Dead and gone and Zishu had set fire to the body with his own hands, left him to burn to ash in a dirty little woodshed surrounded by enemies with no hope of even a grave to shelter him.

His knees threatened to buckle as his qi all but inverted in on itself. Dimly he wished the nails hadn’t locked away so much of it, that there was still enough for the violence of the qi deviation to put him out of his misery.

 

He couldn’t think about this now.
Any of this.
He…he needed to find Gu Xiang, make sure she got away safely.

Shoving himself up again, he dragged a sleeve roughly across his mouth and forced his body back under his control. There would be time to crumble later. For now, there was duty.

 

He wasn’t sure how long he spent searching, but he eventually found her fleeing hand in hand with her betrothed along an animal track deeper in the forest. Both of their faces were pale with shock and they flinched when he stepped out of the trees. It only took a heartbeat or two for Gu Xiang to recognize him though and when she did she ran to him immediately, eyes wide with dread. “Zhou Xu! Where is he? Where is my master?”

Zishu stared down into her pleading face, and it was like hearing Jiuxiao’s lover speak of Siji Manor as the poison spread through her body, like staring into Elder Bi’s hard eyes as he spit his refusal to serve Prince Jin even a day longer. 
He’d once thought the nails would free him from this, but here he is again. Standing in front of someone he was meant to protect with only suffering and death to offer them.

Whatever Gu Xiang reads in the stillness of his face is apparently damning enough even without words. Her expression twists with denial, eyes welling with fresh tears and voice quavering. “You…you saved him didn’t you?”

 

He can only stare back at her, mouth working silently. Useless as ever when it matters. In the next moment she flings herself at him, hysterically beating at his chest. “No, no, no! You- Didn’t you promise me?! Bastard, didn’t you say you’d save him no matter what? Where is he then? Where is my master!!”

Zishu turns his face away from her grief and drops his eyes. His arms hang limp at his sides and he doesn’t know if he can't bring himself to push her away or if he just doesn't want to. She’s right after all. He’s failed again, just as he always fails when it’s most important. Wen Kexing is gone from the world, and for this there can be no defense.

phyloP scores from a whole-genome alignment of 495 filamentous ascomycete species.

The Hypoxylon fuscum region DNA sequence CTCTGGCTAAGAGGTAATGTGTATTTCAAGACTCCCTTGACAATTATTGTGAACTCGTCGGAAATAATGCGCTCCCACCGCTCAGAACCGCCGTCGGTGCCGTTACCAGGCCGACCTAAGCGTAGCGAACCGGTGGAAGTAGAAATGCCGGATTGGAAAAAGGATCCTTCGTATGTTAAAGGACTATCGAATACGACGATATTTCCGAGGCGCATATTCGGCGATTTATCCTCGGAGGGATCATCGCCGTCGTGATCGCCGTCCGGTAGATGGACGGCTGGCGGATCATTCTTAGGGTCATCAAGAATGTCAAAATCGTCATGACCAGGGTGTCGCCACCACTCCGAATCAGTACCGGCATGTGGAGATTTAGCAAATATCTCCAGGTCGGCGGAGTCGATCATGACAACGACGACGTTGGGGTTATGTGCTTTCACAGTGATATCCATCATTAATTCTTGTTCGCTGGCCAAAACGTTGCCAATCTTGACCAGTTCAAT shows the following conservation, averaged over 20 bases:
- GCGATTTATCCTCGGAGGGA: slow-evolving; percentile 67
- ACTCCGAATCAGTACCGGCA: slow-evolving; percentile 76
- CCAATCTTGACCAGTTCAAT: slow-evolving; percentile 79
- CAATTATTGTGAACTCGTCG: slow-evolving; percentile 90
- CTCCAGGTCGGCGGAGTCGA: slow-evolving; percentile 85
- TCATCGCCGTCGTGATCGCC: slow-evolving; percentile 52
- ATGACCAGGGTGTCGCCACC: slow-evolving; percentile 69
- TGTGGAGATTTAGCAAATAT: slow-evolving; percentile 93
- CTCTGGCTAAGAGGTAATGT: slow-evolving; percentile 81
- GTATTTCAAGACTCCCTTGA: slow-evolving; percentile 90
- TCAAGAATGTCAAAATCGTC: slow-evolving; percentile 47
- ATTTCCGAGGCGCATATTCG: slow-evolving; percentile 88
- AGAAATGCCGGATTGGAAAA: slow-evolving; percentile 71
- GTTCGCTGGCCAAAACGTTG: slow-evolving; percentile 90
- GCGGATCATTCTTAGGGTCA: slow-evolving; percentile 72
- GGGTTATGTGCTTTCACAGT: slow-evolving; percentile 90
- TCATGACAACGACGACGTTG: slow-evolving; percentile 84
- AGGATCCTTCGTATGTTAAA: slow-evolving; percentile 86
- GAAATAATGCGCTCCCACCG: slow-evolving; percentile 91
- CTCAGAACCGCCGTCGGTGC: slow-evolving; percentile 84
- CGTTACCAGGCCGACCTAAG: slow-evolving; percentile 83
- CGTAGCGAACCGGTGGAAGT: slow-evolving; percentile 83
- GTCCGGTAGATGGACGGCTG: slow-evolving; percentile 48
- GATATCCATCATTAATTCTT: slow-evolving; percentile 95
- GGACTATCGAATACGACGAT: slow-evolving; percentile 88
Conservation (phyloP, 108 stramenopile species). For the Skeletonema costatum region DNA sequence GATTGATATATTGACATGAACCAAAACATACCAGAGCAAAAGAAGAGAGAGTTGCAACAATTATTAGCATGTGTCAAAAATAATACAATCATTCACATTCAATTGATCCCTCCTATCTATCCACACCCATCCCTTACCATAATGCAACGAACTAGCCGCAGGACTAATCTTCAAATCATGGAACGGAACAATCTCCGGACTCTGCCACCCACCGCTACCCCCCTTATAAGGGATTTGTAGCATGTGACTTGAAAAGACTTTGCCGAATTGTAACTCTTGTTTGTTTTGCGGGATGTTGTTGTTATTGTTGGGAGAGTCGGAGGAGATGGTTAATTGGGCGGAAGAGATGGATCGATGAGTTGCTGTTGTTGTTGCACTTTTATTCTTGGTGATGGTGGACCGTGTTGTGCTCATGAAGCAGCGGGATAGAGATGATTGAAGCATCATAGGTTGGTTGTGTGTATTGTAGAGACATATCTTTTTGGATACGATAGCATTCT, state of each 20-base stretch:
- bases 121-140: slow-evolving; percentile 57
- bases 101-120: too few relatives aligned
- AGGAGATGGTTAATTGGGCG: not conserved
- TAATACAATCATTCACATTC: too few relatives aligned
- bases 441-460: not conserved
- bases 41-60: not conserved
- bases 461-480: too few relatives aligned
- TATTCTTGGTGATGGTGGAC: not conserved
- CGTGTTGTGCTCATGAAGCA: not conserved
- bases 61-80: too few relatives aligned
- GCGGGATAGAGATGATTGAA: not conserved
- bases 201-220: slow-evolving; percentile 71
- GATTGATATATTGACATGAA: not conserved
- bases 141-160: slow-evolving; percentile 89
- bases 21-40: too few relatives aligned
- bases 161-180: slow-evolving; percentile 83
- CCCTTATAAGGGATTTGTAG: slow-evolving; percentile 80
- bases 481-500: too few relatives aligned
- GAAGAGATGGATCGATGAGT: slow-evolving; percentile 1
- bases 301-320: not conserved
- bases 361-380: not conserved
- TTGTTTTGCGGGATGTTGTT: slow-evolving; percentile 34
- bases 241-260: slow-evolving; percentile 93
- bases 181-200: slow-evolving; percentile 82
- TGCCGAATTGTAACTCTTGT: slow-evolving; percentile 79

It doesn’t go on long before Weining pulls her away, tucking her comfortingly into his side as he stares at Zishu in bewilderment. “Zhou-xiong I…I don’t understand! What happened?”
Both of them are staring at him like he holds all the answers. Like they’re caught between belief that he can still fix things and the dread that he won’t, fear and dying hope mixing together in the most potent of poisons. It’s a familiar expression, one he last saw in the eyes of his final three surviving brothers as they begged on their knees for him to spare a good man’s life.

Now as then, all he can offer in return is to make the inevitable betrayal as quick and painless as possible.

It takes more strength than anything he has ever done before, more even than it had taken to dig Jiuxiao’s grave, but he manages to choke out a few words. “I couldn’t retrieve his body. I set a fire to…” His throat locks around the words and he stops, the forest bleeding together in front of him like a fresh ink painting left in the rain.

 

Gu Xiang screams at him, her voice breaking over ragged sobs. “Liar!! You’re lying to me, Master wouldn’t die!! I’ll find him myself if I have to-!” She yanks free of Weinings arms, turning as if to run back to the jianghu encampment only to crumple abruptly into unconsciousness as her body frantically tries to protect itself from the agony of her mind. Zishu watches Weining catch her with a brief spark of jealousy. His own body has never been so wise, turning on him right alongside his heart and mind.

He's grateful for the unlooked for blessing though. A-xiang took so much after his Lao-wen with her fierce heart and fire-bright passion. She never would have left if she were conscious, and she has to leave. They both do. These last precious few have to be protected.

 

“Zhou-xiong…”
Weining’s eyes are frightened and uncertain as he looks up from A-xiang’s tear-streaked face, clearly out of his depth. He’s a good kid but he’s also very sheltered, not even a first disciple. He’s never been responsible for anyone but himself before and it shows.
That’s alright, Zishu can guide him a few steps further. He’s used to driving himself forward through physical and emotional pain. He could hold on a bit longer.